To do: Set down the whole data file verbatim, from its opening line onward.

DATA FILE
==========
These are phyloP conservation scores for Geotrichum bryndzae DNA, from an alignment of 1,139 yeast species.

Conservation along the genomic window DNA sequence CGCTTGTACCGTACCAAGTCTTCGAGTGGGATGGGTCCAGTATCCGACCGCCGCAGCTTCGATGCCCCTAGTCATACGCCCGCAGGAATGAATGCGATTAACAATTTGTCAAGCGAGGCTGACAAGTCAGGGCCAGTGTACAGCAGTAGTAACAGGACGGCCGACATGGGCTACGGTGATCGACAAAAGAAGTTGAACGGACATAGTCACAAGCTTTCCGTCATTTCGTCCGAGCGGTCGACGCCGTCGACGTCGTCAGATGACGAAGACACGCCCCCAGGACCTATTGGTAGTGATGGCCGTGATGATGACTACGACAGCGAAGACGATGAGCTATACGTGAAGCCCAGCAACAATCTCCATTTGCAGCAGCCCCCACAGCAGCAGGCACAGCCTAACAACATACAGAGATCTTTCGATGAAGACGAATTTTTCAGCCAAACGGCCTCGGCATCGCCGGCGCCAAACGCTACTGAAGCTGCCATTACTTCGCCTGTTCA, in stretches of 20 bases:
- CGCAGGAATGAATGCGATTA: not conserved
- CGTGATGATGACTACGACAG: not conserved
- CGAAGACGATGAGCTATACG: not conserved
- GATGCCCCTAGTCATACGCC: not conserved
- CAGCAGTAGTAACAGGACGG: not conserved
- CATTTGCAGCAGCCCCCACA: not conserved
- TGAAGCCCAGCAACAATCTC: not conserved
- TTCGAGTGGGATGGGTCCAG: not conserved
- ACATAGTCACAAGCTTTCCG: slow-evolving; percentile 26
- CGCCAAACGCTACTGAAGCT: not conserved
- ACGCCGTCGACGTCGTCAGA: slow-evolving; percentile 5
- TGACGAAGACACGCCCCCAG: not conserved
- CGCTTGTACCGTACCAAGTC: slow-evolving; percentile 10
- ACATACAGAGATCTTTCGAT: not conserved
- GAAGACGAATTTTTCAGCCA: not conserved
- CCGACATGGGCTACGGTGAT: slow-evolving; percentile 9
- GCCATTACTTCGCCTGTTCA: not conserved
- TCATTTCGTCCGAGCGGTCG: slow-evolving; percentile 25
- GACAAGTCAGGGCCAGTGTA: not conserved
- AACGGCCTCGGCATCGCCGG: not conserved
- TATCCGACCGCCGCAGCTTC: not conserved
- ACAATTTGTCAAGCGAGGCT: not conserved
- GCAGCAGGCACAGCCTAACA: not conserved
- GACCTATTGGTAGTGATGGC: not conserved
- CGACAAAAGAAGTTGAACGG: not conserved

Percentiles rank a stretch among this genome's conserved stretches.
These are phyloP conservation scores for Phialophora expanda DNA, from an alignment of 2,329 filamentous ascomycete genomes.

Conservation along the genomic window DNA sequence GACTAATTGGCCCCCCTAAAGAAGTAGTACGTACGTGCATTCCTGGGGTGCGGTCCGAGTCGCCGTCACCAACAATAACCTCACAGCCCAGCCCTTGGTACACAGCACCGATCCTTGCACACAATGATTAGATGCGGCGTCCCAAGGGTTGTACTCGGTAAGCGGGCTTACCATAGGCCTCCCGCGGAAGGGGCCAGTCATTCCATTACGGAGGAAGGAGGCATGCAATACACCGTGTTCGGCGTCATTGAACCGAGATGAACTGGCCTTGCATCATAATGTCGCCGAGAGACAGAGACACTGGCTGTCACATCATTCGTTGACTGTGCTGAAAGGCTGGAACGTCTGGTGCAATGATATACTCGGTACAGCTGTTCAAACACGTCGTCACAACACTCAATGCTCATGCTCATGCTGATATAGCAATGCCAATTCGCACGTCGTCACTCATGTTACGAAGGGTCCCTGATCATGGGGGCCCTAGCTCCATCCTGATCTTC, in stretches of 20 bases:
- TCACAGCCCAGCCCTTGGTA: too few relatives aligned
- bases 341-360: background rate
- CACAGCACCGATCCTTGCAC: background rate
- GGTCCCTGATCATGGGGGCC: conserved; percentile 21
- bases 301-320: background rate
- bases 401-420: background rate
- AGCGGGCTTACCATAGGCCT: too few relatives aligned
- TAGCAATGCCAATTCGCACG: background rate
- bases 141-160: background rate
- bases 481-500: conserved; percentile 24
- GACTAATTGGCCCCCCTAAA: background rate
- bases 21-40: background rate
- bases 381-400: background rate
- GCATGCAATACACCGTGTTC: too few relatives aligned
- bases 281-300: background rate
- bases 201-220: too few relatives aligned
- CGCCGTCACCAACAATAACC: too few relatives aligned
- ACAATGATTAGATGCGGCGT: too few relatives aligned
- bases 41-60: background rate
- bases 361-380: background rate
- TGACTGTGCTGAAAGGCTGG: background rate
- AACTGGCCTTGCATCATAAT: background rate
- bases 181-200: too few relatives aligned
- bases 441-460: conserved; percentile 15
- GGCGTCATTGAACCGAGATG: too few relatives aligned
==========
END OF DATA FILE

These are phyloP conservation scores for Geotrichum bryndzae DNA, from an alignment of 1,139 yeast species.

Conservation along the genomic window DNA sequence CGCTTGTACCGTACCAAGTCTTCGAGTGGGATGGGTCCAGTATCCGACCGCCGCAGCTTCGATGCCCCTAGTCATACGCCCGCAGGAATGAATGCGATTAACAATTTGTCAAGCGAGGCTGACAAGTCAGGGCCAGTGTACAGCAGTAGTAACAGGACGGCCGACATGGGCTACGGTGATCGACAAAAGAAGTTGAACGGACATAGTCACAAGCTTTCCGTCATTTCGTCCGAGCGGTCGACGCCGTCGACGTCGTCAGATGACGAAGACACGCCCCCAGGACCTATTGGTAGTGATGGCCGTGATGATGACTACGACAGCGAAGACGATGAGCTATACGTGAAGCCCAGCAACAATCTCCATTTGCAGCAGCCCCCACAGCAGCAGGCACAGCCTAACAACATACAGAGATCTTTCGATGAAGACGAATTTTTCAGCCAAACGGCCTCGGCATCGCCGGCGCCAAACGCTACTGAAGCTGCCATTACTTCGCCTGTTCA, in stretches of 20 bases:
- CGCAGGAATGAATGCGATTA: not conserved
- CGTGATGATGACTACGACAG: not conserved
- CGAAGACGATGAGCTATACG: not conserved
- GATGCCCCTAGTCATACGCC: not conserved
- CAGCAGTAGTAACAGGACGG: not conserved
- CATTTGCAGCAGCCCCCACA: not conserved
- TGAAGCCCAGCAACAATCTC: not conserved
- TTCGAGTGGGATGGGTCCAG: not conserved
- ACATAGTCACAAGCTTTCCG: slow-evolving; percentile 26
- CGCCAAACGCTACTGAAGCT: not conserved
- ACGCCGTCGACGTCGTCAGA: slow-evolving; percentile 5
- TGACGAAGACACGCCCCCAG: not conserved
- CGCTTGTACCGTACCAAGTC: slow-evolving; percentile 10
- ACATACAGAGATCTTTCGAT: not conserved
- GAAGACGAATTTTTCAGCCA: not conserved
- CCGACATGGGCTACGGTGAT: slow-evolving; percentile 9
- GCCATTACTTCGCCTGTTCA: not conserved
- TCATTTCGTCCGAGCGGTCG: slow-evolving; percentile 25
- GACAAGTCAGGGCCAGTGTA: not conserved
- AACGGCCTCGGCATCGCCGG: not conserved
- TATCCGACCGCCGCAGCTTC: not conserved
- ACAATTTGTCAAGCGAGGCT: not conserved
- GCAGCAGGCACAGCCTAACA: not conserved
- GACCTATTGGTAGTGATGGC: not conserved
- CGACAAAAGAAGTTGAACGG: not conserved

Percentiles rank a stretch among this genome's conserved stretches.
These are phyloP conservation scores for Phialophora expanda DNA, from an alignment of 2,329 filamentous ascomycete genomes.

Conservation along the genomic window DNA sequence GACTAATTGGCCCCCCTAAAGAAGTAGTACGTACGTGCATTCCTGGGGTGCGGTCCGAGTCGCCGTCACCAACAATAACCTCACAGCCCAGCCCTTGGTACACAGCACCGATCCTTGCACACAATGATTAGATGCGGCGTCCCAAGGGTTGTACTCGGTAAGCGGGCTTACCATAGGCCTCCCGCGGAAGGGGCCAGTCATTCCATTACGGAGGAAGGAGGCATGCAATACACCGTGTTCGGCGTCATTGAACCGAGATGAACTGGCCTTGCATCATAATGTCGCCGAGAGACAGAGACACTGGCTGTCACATCATTCGTTGACTGTGCTGAAAGGCTGGAACGTCTGGTGCAATGATATACTCGGTACAGCTGTTCAAACACGTCGTCACAACACTCAATGCTCATGCTCATGCTGATATAGCAATGCCAATTCGCACGTCGTCACTCATGTTACGAAGGGTCCCTGATCATGGGGGCCCTAGCTCCATCCTGATCTTC, in stretches of 20 bases:
- TCACAGCCCAGCCCTTGGTA: too few relatives aligned
- bases 341-360: background rate
- CACAGCACCGATCCTTGCAC: background rate
- GGTCCCTGATCATGGGGGCC: conserved; percentile 21
- bases 301-320: background rate
- bases 401-420: background rate
- AGCGGGCTTACCATAGGCCT: too few relatives aligned
- TAGCAATGCCAATTCGCACG: background rate
- bases 141-160: background rate
- bases 481-500: conserved; percentile 24
- GACTAATTGGCCCCCCTAAA: background rate
- bases 21-40: background rate
- bases 381-400: background rate
- GCATGCAATACACCGTGTTC: too few relatives aligned
- bases 281-300: background rate
- bases 201-220: too few relatives aligned
- CGCCGTCACCAACAATAACC: too few relatives aligned
- ACAATGATTAGATGCGGCGT: too few relatives aligned
- bases 41-60: background rate
- bases 361-380: background rate
- TGACTGTGCTGAAAGGCTGG: background rate
- AACTGGCCTTGCATCATAAT: background rate
- bases 181-200: too few relatives aligned
- bases 441-460: conserved; percentile 15
- GGCGTCATTGAACCGAGATG: too few relatives aligned